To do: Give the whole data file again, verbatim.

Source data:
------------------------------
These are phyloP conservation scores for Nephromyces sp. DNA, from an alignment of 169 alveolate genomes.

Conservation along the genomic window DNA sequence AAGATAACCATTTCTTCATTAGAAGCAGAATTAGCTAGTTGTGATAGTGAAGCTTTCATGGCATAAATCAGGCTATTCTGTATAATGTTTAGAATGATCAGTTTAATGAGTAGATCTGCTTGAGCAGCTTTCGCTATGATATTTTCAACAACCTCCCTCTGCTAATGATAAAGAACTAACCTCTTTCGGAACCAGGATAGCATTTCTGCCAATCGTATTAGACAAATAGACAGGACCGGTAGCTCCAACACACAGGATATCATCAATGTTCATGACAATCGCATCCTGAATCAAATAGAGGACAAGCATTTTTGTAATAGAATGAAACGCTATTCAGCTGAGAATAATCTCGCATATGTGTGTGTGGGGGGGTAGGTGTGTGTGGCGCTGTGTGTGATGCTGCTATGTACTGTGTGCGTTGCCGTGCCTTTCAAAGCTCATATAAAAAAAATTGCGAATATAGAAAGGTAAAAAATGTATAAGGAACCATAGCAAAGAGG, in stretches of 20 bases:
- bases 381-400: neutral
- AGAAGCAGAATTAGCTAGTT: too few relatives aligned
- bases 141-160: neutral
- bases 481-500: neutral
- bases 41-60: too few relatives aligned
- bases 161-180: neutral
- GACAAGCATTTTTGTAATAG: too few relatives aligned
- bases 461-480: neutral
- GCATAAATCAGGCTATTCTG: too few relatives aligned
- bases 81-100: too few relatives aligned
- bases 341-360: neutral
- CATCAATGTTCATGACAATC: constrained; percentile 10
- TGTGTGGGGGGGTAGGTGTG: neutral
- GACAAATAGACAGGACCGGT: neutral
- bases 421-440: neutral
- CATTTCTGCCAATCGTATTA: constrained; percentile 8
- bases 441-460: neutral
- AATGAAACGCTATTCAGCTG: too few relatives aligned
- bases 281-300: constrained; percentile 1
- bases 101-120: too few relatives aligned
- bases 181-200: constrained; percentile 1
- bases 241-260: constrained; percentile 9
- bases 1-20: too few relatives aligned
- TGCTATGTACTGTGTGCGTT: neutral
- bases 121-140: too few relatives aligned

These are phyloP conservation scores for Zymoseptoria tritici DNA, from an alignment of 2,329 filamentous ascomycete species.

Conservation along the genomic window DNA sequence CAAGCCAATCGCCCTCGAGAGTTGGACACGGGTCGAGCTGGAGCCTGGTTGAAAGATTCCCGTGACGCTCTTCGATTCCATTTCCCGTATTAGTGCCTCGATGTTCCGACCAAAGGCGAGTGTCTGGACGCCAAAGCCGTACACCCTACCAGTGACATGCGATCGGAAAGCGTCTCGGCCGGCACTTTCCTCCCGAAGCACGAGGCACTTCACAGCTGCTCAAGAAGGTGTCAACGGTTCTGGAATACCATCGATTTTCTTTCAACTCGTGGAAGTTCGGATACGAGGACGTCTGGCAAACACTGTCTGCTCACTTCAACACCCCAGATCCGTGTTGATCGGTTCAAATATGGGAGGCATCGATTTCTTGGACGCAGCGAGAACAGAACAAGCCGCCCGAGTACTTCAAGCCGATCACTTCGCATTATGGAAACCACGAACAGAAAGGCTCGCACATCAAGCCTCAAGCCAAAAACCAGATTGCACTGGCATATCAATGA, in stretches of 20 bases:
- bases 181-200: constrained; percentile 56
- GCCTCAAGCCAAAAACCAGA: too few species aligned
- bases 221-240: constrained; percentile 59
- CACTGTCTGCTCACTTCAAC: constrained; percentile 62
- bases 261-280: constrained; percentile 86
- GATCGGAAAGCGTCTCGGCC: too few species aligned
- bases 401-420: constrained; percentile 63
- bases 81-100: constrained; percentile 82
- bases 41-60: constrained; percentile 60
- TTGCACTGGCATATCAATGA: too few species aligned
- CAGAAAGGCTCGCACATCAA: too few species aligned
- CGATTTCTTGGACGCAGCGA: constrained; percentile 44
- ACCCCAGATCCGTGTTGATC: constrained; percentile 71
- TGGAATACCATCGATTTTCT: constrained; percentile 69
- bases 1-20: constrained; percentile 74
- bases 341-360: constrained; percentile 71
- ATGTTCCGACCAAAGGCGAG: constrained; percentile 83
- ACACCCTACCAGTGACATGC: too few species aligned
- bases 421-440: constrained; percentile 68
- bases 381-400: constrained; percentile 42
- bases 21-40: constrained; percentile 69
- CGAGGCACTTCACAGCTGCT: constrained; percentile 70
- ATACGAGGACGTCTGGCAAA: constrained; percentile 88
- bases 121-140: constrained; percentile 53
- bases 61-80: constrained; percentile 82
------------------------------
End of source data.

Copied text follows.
These are phyloP conservation scores for Nephromyces sp. DNA, from an alignment of 169 alveolate genomes.

Conservation along the genomic window DNA sequence AAGATAACCATTTCTTCATTAGAAGCAGAATTAGCTAGTTGTGATAGTGAAGCTTTCATGGCATAAATCAGGCTATTCTGTATAATGTTTAGAATGATCAGTTTAATGAGTAGATCTGCTTGAGCAGCTTTCGCTATGATATTTTCAACAACCTCCCTCTGCTAATGATAAAGAACTAACCTCTTTCGGAACCAGGATAGCATTTCTGCCAATCGTATTAGACAAATAGACAGGACCGGTAGCTCCAACACACAGGATATCATCAATGTTCATGACAATCGCATCCTGAATCAAATAGAGGACAAGCATTTTTGTAATAGAATGAAACGCTATTCAGCTGAGAATAATCTCGCATATGTGTGTGTGGGGGGGTAGGTGTGTGTGGCGCTGTGTGTGATGCTGCTATGTACTGTGTGCGTTGCCGTGCCTTTCAAAGCTCATATAAAAAAAATTGCGAATATAGAAAGGTAAAAAATGTATAAGGAACCATAGCAAAGAGG, in stretches of 20 bases:
- bases 381-400: neutral
- AGAAGCAGAATTAGCTAGTT: too few relatives aligned
- bases 141-160: neutral
- bases 481-500: neutral
- bases 41-60: too few relatives aligned
- bases 161-180: neutral
- GACAAGCATTTTTGTAATAG: too few relatives aligned
- bases 461-480: neutral
- GCATAAATCAGGCTATTCTG: too few relatives aligned
- bases 81-100: too few relatives aligned
- bases 341-360: neutral
- CATCAATGTTCATGACAATC: constrained; percentile 10
- TGTGTGGGGGGGTAGGTGTG: neutral
- GACAAATAGACAGGACCGGT: neutral
- bases 421-440: neutral
- CATTTCTGCCAATCGTATTA: constrained; percentile 8
- bases 441-460: neutral
- AATGAAACGCTATTCAGCTG: too few relatives aligned
- bases 281-300: constrained; percentile 1
- bases 101-120: too few relatives aligned
- bases 181-200: constrained; percentile 1
- bases 241-260: constrained; percentile 9
- bases 1-20: too few relatives aligned
- TGCTATGTACTGTGTGCGTT: neutral
- bases 121-140: too few relatives aligned

These are phyloP conservation scores for Zymoseptoria tritici DNA, from an alignment of 2,329 filamentous ascomycete species.

Conservation along the genomic window DNA sequence CAAGCCAATCGCCCTCGAGAGTTGGACACGGGTCGAGCTGGAGCCTGGTTGAAAGATTCCCGTGACGCTCTTCGATTCCATTTCCCGTATTAGTGCCTCGATGTTCCGACCAAAGGCGAGTGTCTGGACGCCAAAGCCGTACACCCTACCAGTGACATGCGATCGGAAAGCGTCTCGGCCGGCACTTTCCTCCCGAAGCACGAGGCACTTCACAGCTGCTCAAGAAGGTGTCAACGGTTCTGGAATACCATCGATTTTCTTTCAACTCGTGGAAGTTCGGATACGAGGACGTCTGGCAAACACTGTCTGCTCACTTCAACACCCCAGATCCGTGTTGATCGGTTCAAATATGGGAGGCATCGATTTCTTGGACGCAGCGAGAACAGAACAAGCCGCCCGAGTACTTCAAGCCGATCACTTCGCATTATGGAAACCACGAACAGAAAGGCTCGCACATCAAGCCTCAAGCCAAAAACCAGATTGCACTGGCATATCAATGA, in stretches of 20 bases:
- bases 181-200: constrained; percentile 56
- GCCTCAAGCCAAAAACCAGA: too few species aligned
- bases 221-240: constrained; percentile 59
- CACTGTCTGCTCACTTCAAC: constrained; percentile 62
- bases 261-280: constrained; percentile 86
- GATCGGAAAGCGTCTCGGCC: too few species aligned
- bases 401-420: constrained; percentile 63
- bases 81-100: constrained; percentile 82
- bases 41-60: constrained; percentile 60
- TTGCACTGGCATATCAATGA: too few species aligned
- CAGAAAGGCTCGCACATCAA: too few species aligned
- CGATTTCTTGGACGCAGCGA: constrained; percentile 44
- ACCCCAGATCCGTGTTGATC: constrained; percentile 71
- TGGAATACCATCGATTTTCT: constrained; percentile 69
- bases 1-20: constrained; percentile 74
- bases 341-360: constrained; percentile 71
- ATGTTCCGACCAAAGGCGAG: constrained; percentile 83
- ACACCCTACCAGTGACATGC: too few species aligned
- bases 421-440: constrained; percentile 68
- bases 381-400: constrained; percentile 42
- bases 21-40: constrained; percentile 69
- CGAGGCACTTCACAGCTGCT: constrained; percentile 70
- ATACGAGGACGTCTGGCAAA: constrained; percentile 88
- bases 121-140: constrained; percentile 53
- bases 61-80: constrained; percentile 82